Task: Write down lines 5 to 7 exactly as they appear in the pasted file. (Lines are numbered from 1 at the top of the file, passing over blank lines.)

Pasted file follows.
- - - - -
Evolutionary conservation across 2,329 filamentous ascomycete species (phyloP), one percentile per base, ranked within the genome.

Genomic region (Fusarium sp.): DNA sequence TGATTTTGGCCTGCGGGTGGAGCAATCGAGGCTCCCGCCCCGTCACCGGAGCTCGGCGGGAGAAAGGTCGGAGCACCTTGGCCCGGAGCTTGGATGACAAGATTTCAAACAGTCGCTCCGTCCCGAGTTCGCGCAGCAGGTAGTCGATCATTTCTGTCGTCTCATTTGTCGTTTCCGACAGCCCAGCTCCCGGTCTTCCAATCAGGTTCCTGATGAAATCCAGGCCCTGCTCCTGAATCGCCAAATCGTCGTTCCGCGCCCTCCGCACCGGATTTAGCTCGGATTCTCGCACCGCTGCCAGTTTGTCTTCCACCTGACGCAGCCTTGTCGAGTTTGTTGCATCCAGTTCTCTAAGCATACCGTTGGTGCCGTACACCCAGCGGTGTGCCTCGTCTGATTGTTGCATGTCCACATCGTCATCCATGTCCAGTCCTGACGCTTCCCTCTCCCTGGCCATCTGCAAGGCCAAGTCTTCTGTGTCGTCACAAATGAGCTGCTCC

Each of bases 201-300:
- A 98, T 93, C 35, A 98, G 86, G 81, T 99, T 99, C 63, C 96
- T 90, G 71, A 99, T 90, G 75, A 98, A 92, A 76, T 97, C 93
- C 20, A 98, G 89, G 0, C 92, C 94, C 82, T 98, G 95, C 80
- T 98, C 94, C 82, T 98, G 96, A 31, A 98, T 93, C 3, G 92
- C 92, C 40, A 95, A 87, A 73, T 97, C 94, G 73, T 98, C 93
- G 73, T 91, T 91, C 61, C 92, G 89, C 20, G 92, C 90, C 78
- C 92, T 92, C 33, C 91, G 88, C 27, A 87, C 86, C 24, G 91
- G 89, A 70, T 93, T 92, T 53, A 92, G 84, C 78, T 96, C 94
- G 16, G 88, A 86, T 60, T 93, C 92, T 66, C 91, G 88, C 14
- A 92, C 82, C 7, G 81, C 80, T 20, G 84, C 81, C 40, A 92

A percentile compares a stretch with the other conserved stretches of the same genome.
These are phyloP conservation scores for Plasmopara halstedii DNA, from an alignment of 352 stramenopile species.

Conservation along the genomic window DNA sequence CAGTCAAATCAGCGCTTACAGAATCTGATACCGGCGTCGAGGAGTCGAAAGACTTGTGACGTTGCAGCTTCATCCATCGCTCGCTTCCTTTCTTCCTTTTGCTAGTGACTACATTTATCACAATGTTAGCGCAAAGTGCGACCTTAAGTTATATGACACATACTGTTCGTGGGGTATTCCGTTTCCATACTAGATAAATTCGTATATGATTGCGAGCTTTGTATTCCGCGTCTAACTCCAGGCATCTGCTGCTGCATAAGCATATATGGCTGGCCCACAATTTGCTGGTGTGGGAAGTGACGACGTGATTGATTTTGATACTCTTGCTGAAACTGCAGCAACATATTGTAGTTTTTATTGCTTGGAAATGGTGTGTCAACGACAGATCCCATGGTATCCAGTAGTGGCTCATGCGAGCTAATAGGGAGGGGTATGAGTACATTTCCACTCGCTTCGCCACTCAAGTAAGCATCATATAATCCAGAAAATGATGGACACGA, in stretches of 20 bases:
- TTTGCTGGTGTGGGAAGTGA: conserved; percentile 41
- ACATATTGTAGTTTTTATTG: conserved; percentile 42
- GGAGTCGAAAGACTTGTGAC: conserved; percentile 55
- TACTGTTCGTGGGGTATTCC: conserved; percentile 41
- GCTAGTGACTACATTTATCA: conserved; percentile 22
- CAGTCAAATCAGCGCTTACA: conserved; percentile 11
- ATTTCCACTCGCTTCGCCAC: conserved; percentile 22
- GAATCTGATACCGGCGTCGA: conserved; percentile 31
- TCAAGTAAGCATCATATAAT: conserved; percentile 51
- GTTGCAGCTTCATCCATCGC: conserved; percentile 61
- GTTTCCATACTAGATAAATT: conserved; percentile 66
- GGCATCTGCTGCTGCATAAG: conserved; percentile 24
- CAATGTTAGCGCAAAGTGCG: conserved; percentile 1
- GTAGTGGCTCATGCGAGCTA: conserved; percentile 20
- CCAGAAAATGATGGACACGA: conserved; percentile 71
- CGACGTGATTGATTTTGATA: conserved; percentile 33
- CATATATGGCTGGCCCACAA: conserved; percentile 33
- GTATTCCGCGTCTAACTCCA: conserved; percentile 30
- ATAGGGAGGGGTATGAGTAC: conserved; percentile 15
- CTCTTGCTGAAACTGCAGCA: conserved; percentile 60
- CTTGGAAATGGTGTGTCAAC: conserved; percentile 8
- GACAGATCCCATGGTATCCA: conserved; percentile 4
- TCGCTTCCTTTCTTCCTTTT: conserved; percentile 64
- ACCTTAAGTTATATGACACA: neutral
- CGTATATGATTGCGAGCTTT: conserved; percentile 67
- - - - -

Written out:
- T 90, G 71, A 99, T 90, G 75, A 98, A 92, A 76, T 97, C 93
- C 20, A 98, G 89, G 0, C 92, C 94, C 82, T 98, G 95, C 80
- T 98, C 94, C 82, T 98, G 96, A 31, A 98, T 93, C 3, G 92